Invasion into Ukraine hinders production of wire harnesses for carmakers

Automakers including Germany’s Volkswagen, BMW and Porsche are struggling to secure critical wiring harnesses as suppliers in western Ukraine have been shut down by the Russian invasion, forcing them to curtail production.

Production of the part needed to organize miles of vehicle cables has impacted suppliers such as Leoni, Fujikura and Nexans and has penetrated major automakers.

Delivery bottlenecks have already hit some assembly plants of the No. 2 car maker Volkwagen, while Porsche’s luxury unit has halted production at its Leipzig plant.

Rival BMW is also affected.

“Due to supply bottlenecks, there will be interruptions in our production,” BMW said in a statement. “We are in intensive discussions with our suppliers.”

Wiring harnesses are vital components that neatly bundle up to 5 kilometers (3.1 miles) of cables in the average car. Unique to any car model, vehicles cannot be built without them.

Suppliers such as Leoni, which has two wire harness plants in western Ukraine, are making efforts to “compensate for production losses” and “breakdowns at our two plants in Stryi and Kolomyja caused by the Russian war of aggression against Ukraine,” Leoni said in a statement. statement.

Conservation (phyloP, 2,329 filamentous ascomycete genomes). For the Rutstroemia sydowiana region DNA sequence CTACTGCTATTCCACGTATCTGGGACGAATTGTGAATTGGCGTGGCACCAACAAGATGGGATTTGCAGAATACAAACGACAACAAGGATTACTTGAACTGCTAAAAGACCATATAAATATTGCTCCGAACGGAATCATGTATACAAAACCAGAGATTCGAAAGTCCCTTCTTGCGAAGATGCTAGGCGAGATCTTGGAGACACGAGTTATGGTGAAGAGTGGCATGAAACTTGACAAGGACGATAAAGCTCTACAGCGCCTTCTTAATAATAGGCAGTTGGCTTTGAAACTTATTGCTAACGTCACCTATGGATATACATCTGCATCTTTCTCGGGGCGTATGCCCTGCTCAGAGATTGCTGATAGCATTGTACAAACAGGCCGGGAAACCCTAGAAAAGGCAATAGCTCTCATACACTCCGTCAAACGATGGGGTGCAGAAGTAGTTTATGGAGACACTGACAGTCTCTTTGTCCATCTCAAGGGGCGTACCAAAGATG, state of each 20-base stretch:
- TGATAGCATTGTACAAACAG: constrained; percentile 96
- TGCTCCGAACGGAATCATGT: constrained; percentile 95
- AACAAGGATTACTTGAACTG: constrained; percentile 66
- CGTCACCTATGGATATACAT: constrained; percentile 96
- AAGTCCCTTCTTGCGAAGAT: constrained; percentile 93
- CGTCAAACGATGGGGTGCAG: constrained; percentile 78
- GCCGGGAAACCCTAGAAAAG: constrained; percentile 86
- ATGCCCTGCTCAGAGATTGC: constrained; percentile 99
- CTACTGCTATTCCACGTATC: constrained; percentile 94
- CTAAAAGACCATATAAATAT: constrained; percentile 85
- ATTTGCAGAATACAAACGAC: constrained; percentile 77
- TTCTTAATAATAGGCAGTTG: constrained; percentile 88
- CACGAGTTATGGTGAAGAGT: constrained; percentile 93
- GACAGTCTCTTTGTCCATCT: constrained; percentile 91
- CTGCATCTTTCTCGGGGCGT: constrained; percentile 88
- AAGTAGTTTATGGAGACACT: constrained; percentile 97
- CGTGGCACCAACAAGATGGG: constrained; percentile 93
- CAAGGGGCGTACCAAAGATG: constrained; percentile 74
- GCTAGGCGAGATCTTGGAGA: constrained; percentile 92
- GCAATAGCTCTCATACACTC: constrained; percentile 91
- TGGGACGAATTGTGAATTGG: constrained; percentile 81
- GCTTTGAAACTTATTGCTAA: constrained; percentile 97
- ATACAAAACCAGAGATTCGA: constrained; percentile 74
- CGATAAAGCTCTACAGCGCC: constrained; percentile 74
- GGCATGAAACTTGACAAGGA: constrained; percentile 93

Leoni said it had formed a task force to evaluate developments.

Suppliers, including Germany’s Forschner, Kromberg & Schubert, Prettl, SEBN and Japan’s Yazaki, have built up a sizeable wire harness manufacturing sector in Ukraine with a cheaper, skilled workforce.

According to an analysis of Comtrade data for 2020 by consultancy AlixPartners, wire harnesses were Ukraine’s most critical automotive component exported to the European Union, accounting for nearly 7% of all imports of this product.

Ukrainian government figures show that 22 auto companies have invested more than $600 million in 38 factories — many, but not all of which produce wire harnesses — employing more than 60,000 Ukrainians.

Those plants are close to car factories in Germany and the low-cost production centers that German car manufacturers in particular have built in Central Europe.

“In cases like this where the problem isn’t likely to go away anytime soon, automakers will have to look for short- and medium-term alternative solutions,” said Sam Fiorani, vice president of global vehicle forecasting at AutoForecast Solutions.

It can take months for suppliers to increase capacity in other locations, requiring factory space, machinery and tools, employees and financing.

Before the invasion, auto parts maker Aptiv Plc spent months doing just that — moving high-volume production of vehicle parts from its two plants in Ukraine ahead of potential hostilities, the company’s CEO said last week.